The Republican health care plan is especially terrible for Trump voters

The Republican Health Care Plan Is Especially Terrible for Trump Voters

The Republican Health Care Plan Is Especially Terrible for Trump Voters

Moneybox
A blog about business and economics.
March 2 2017 6:37 PM

The Republican Health Care Plan Is Especially Terrible for Trump Voters

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Ugh.

Win McNamee/Getty Images

The Republican plan to replace Obamacare is still very much a work in progress. But when an early draft of the legislation leaked to the press last week, it was immediately obvious that the blueprint conservatives had in mind would deal a blow to needy families, not just by cutting their aid, but by changing how the government doles out insurance subsidies.

Jordan Weissmann Jordan Weissmann

Jordan Weissmann is Slate’s senior business and economics correspondent.

Under the Affordable Care Act, Washington helps households pay their health premiums with tax credits that are more generous for lower-income households. The Republican plan would take a different approach by offering tax credits that simply rise in value with age, ranging from $2,000 for a twentysomething to $4,000 for those over 60.

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It doesn't take a lot of calculation to figure out that many youngish, lower-middle-class Americans would lose out in that bargain. But thankfully, someone has done the math for us anyway. According to an analysis this week from the Kaiser Family Foundation, a 27-year-old earning $20,000 would lose $1,225 worth of premium subsidies. A 40-year-old making the same would forgo about $1,100, while a 60-year-old would be out $6,000. (Obamacare's premiums aren't technically based on age, but because they cap premiums as a percentage of income, they're more valuable for people who'd otherwise pay a lot for coverage, like the old.) None of this even includes the lost value of Obamacare's cost-sharing reductions, which limit out-of-pocket costs for lower-earning enrollees.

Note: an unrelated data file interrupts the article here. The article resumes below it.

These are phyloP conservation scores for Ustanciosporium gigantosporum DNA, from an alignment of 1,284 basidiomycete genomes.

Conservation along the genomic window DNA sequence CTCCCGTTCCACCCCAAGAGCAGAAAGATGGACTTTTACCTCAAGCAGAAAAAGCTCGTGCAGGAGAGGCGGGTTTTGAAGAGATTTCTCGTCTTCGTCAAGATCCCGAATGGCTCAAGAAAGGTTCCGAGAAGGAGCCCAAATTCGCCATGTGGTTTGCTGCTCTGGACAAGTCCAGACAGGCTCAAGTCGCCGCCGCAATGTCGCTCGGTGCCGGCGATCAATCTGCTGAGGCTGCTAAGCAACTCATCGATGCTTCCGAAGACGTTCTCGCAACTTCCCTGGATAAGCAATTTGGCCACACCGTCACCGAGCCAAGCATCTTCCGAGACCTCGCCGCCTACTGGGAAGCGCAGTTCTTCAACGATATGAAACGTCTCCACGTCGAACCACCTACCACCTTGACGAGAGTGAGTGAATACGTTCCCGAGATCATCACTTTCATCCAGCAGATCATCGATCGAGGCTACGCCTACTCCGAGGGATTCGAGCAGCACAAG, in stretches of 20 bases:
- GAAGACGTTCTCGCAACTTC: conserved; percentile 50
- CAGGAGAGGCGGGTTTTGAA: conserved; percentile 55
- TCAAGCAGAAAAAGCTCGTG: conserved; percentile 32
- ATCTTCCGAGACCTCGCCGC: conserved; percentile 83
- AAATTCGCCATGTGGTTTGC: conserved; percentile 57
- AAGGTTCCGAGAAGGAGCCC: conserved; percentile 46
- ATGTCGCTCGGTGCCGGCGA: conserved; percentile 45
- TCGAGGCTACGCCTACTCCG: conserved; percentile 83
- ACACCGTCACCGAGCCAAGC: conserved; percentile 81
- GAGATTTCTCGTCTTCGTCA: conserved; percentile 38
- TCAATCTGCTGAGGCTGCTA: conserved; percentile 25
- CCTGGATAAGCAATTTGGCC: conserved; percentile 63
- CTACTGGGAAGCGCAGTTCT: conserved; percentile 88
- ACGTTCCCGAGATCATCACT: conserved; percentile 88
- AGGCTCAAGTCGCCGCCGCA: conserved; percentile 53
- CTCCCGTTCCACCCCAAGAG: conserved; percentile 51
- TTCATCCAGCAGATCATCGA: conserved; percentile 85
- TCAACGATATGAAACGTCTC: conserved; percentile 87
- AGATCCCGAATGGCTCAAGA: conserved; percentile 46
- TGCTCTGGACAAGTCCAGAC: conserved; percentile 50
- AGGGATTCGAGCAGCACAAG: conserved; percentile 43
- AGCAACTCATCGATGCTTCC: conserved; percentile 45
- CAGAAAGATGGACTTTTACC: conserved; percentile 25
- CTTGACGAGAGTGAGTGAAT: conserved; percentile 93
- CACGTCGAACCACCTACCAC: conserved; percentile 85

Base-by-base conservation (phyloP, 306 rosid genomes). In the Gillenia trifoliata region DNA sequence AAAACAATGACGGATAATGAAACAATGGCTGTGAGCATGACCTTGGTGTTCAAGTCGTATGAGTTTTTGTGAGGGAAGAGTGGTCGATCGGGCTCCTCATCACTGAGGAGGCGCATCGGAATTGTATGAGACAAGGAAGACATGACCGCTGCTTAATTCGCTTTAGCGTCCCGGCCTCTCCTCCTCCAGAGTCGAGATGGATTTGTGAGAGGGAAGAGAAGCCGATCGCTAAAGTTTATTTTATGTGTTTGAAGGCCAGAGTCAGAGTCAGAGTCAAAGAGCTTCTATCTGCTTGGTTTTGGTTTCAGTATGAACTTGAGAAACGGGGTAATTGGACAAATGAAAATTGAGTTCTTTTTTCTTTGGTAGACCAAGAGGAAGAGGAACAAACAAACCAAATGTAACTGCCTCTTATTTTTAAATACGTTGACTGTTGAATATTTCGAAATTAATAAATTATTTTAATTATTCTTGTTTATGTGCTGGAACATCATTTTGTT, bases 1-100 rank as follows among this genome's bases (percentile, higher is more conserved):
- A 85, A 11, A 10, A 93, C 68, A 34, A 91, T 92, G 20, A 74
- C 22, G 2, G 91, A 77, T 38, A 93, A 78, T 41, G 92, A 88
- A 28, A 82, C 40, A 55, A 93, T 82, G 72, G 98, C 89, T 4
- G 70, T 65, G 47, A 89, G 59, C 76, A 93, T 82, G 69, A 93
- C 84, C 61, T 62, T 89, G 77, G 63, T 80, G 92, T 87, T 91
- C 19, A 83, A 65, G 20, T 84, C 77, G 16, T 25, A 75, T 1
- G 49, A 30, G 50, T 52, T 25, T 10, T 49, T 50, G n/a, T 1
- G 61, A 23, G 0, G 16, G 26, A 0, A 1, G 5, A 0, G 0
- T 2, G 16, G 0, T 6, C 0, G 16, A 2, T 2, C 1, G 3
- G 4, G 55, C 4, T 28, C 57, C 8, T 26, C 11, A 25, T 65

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As the graph shows, there are winners here, too. While Obamacare's subsidies are only available to Americans who make less than 400 percent of the poverty line, the Republican subsidies would be available to everybody in the individual market. So young and middle-age enrollees who get no or small subsidies today might end up getting more generous tax credits than they currently would.

That doesn't necessarily mean the Republican plan would be a better deal for them overall. That depends on what happens to their premiums and out-of-pocket costs—and gaming out how those changes might balance is a bit complicated. By reducing the number of services insurers will be required to cover, the Republican plan would likely bring down premiums for people who want more bare-bones coverage, but they could end up on the hook should they ever get sick. People with pre-existing conditions would also be subject to continuous coverage rules, or be forced to pay a penalty. Meanwhile, the GOP plan would kill the rules that currently limit how much more insurers can charge older customers than younger ones, meaning that premiums could shoot up especially high for the elderly.

To add just one more wrinkle to all this, Obamacare also adjusts its subsidies based on the local cost of insurance, which tends to be more expensive in low-population areas than in cities. The GOP plan wouldn't do that, meaning that people in rural Alabama are going to be hit a lot harder than, say, aspiring actors living in Los Angeles.

Take it altogether, and a sort of ironic picture unfolds. “The typical person who is going to lose the most in this scenario is a lower-income person in their 60s who lives in a rural area, where the person who gains is the affluent millennial urbanite,” Cynthia Cox, an analyst at the Kaiser Family Foundation, told me. In other words, the Republican plan doesn't just screw the poor. It screws Trump voters in particular, while giving a hand to a lot of young people who probably voted for Hillary. Go figure.